The ten largest cities are 1) New York– 1,515,301 people; 2) Chicago, Illinois– 1,099,850 people; 3) Philadelphia, Pennsylvania– 1,046,964 people; 4) Brooklyn, New York– 806,343 people; 5) St Louis, Missouri– 451,770 people; 6) Boston, Massachusetts– 448,477 people; 7) Baltimore, Maryland– 434,439 people; 8) San Francisco, California– 298,997; 9) Cincinnati, Ohio– 296,908 people; 10) Cleveland, Ohio– 261,353 people. Washington, D C is the 14th largest city with a population of 230,392. Among the 100 largest cities the ones in the South include New Orleans, Louisiana [12th with 242,039 people]; Richmond, Virginia [35th with 81,388 people]; Nashville, Tennessee [38th with 76,168 people]; Atlanta, Georgia [42nd with 65,533 people]; Charleston, South Carolina [53rd with 54,955 people]; Savannah, Georgia [69th with 43,189 people]; Dallas, Texas [#77 with 38,067 people]; San Antonio, Texas [81st with 37,673 people]; Norfolk, Virginia [88th with 34,871 people]; Augusta, Georgia [90th with 33,300 people]; and Mobile, Alabama [97th with 31,076 people]. On the Pacific coast, the largest cities include Los Angeles, California [57th in size with 50,395 people]; Oakland, California [60th in size with 48,682 people]; Portland, Oregon [61st in size with 46,385 people]; Seattle, Washington [70th in size with 42,837 people]; and Tacoma, Washington [84th in size with 36,006 people].

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Employment:

Of all persons over the age of 10, 48.0% are gainfully employed. Among those employed, 39.6% work in agriculture, fishing and mining; 22.4% work in manufacturing and mechanical industries; 19.2% work in domestic and personal service; 14.6% work in trade and transportation; 4.2% work in professional services. Women working outside of the home number 3,914,571; of them 69.8% are single, 16.1% are widowed and the remaining are married, except for the less than 1.0% who are divorced.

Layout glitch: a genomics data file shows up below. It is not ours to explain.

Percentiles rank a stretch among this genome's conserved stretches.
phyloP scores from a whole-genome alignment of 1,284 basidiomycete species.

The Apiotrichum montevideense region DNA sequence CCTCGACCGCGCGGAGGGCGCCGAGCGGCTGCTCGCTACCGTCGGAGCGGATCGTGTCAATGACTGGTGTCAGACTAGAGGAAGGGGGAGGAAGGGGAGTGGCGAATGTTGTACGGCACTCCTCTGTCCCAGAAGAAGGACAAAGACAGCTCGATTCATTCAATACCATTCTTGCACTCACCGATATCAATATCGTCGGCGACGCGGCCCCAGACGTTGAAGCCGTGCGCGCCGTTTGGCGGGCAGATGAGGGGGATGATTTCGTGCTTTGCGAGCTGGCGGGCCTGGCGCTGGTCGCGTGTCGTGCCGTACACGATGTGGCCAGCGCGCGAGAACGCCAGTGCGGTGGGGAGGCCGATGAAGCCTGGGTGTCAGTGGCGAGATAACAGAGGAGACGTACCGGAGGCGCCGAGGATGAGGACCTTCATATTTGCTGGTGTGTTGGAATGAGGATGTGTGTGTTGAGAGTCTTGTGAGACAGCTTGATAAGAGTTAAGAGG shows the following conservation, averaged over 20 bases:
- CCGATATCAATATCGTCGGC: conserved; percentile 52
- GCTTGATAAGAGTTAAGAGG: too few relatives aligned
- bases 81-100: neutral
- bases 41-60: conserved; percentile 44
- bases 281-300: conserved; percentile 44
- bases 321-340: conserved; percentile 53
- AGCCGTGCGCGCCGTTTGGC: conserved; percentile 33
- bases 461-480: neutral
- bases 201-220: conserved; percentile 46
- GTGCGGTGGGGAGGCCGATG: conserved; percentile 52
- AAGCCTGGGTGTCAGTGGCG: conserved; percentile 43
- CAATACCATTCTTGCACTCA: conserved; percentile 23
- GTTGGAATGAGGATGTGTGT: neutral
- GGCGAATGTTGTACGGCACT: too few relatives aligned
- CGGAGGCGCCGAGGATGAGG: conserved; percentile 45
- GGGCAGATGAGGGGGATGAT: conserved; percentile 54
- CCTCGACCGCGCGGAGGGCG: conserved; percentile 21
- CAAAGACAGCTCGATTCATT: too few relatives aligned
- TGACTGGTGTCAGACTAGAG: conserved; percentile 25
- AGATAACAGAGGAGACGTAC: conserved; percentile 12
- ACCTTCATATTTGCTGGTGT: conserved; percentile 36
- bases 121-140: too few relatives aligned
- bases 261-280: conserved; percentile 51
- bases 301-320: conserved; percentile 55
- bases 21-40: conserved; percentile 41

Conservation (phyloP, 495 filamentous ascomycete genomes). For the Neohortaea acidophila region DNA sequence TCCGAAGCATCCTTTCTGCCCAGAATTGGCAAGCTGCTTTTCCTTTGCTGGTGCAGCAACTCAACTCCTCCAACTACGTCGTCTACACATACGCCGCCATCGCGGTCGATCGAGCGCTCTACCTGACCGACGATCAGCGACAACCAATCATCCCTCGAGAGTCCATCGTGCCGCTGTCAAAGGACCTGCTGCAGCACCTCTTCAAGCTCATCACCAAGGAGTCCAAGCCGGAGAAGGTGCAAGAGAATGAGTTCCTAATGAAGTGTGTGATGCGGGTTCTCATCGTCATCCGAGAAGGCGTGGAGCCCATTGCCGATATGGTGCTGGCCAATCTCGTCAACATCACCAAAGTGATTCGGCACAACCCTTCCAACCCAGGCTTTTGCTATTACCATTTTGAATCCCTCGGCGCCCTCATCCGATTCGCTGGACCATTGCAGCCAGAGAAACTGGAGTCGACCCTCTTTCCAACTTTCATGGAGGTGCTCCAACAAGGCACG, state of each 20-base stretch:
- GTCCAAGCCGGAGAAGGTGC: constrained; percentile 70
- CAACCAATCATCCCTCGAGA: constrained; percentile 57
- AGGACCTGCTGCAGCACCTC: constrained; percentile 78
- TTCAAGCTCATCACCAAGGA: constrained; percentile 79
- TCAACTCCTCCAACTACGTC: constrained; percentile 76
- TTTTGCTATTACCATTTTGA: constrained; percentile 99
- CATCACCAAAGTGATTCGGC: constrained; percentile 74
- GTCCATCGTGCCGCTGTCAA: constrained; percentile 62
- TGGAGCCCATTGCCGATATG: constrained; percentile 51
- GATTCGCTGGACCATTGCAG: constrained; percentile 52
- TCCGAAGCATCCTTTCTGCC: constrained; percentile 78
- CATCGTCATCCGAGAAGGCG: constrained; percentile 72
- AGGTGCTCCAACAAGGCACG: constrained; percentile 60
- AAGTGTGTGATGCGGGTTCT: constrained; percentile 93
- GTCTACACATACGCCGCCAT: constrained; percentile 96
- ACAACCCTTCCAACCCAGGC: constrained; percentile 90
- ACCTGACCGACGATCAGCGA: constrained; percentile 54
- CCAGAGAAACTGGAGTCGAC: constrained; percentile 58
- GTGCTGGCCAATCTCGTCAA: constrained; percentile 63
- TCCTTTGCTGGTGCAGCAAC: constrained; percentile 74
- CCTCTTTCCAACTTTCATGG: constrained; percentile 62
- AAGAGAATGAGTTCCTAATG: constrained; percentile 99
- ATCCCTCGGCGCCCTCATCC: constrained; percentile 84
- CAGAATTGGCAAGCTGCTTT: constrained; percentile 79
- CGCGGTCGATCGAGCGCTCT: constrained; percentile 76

The industrial strength of the country has grown significantly. The census identified 355,415 “manufacturing establishments.”

Agriculture remains strong. The census reports that 357,616,755 acres of land are under cultivation and yield 34.3 million bushels of barley; 293 thousand bushels of buckwheat; 367.7 million bushels of corn; 401.4 million bushels of oats; 8.6 million bushels of rye; 217.5 million bushels of potatoes; 43.9 million bushels of sweet potatoes; 8.9 million bushels of wheat; 957.2 million pounds of cotton; 301.3 million pounds of cane sugar; 32.9 million pounds of maple sugar; 2.3 million gallons of molasses; 128.6 million pounds of rice; 488.3 million pounds of tobacco.

Exports and Imports:

The five major trading partners for U S exports are, in order, the United Kingdom (buying 49.2% of exports), Germany (9.4%), France (5.5%), Canada (4.4%), and Australia (1.8%). The five major partners from which the U S buys imported goods and materials are the United Kingdom (22.6% of imports), Germany (12.0%), France (9.5%), Brazil (7.2%), and Cuba (6.6%).

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Education:

A total of 11,674,878 children are attending school; 1,603,806 of them attend private or parochial schools while the others attend public schools. Of all these students, 51% are male, 49% are female, 8.6% are “colored” [in which the census includes African Americans and Asian Americans], 4.4% are immigrant children [meaning that they were not born in the United States but came with their parents], and 25.3% are first generation Americans [meaning that their parents came from some other country but they themselves were born in the United States after their parents arrived]. Of the teachers who educate the children, 61.5% are white women, 2.6% are women of color, 32.5% are white men, and 3.4% are men of color. Of the children of Native Americans, 12,410 are in boarding schools and another 3,967 attend day schools. Teachers and staff at these schools are 90.3% white and 67.0% are female. Among all persons age 10 and over, a total of 47,413,559, 13.3% are illiterate. Among illiterate persons, 52.4% are female; 81.5% cannot read or write; 18.5% can read at some level but cannot write. Of all persons age 10 and over, 1,718,498 cannot speak English. [This year the 998 American colleges and universities will confer 15,539 bachelor degrees, 17.3% to women; 1,015 master’s degrees, none to women; 149 doctoral degrees, only 2 to women.]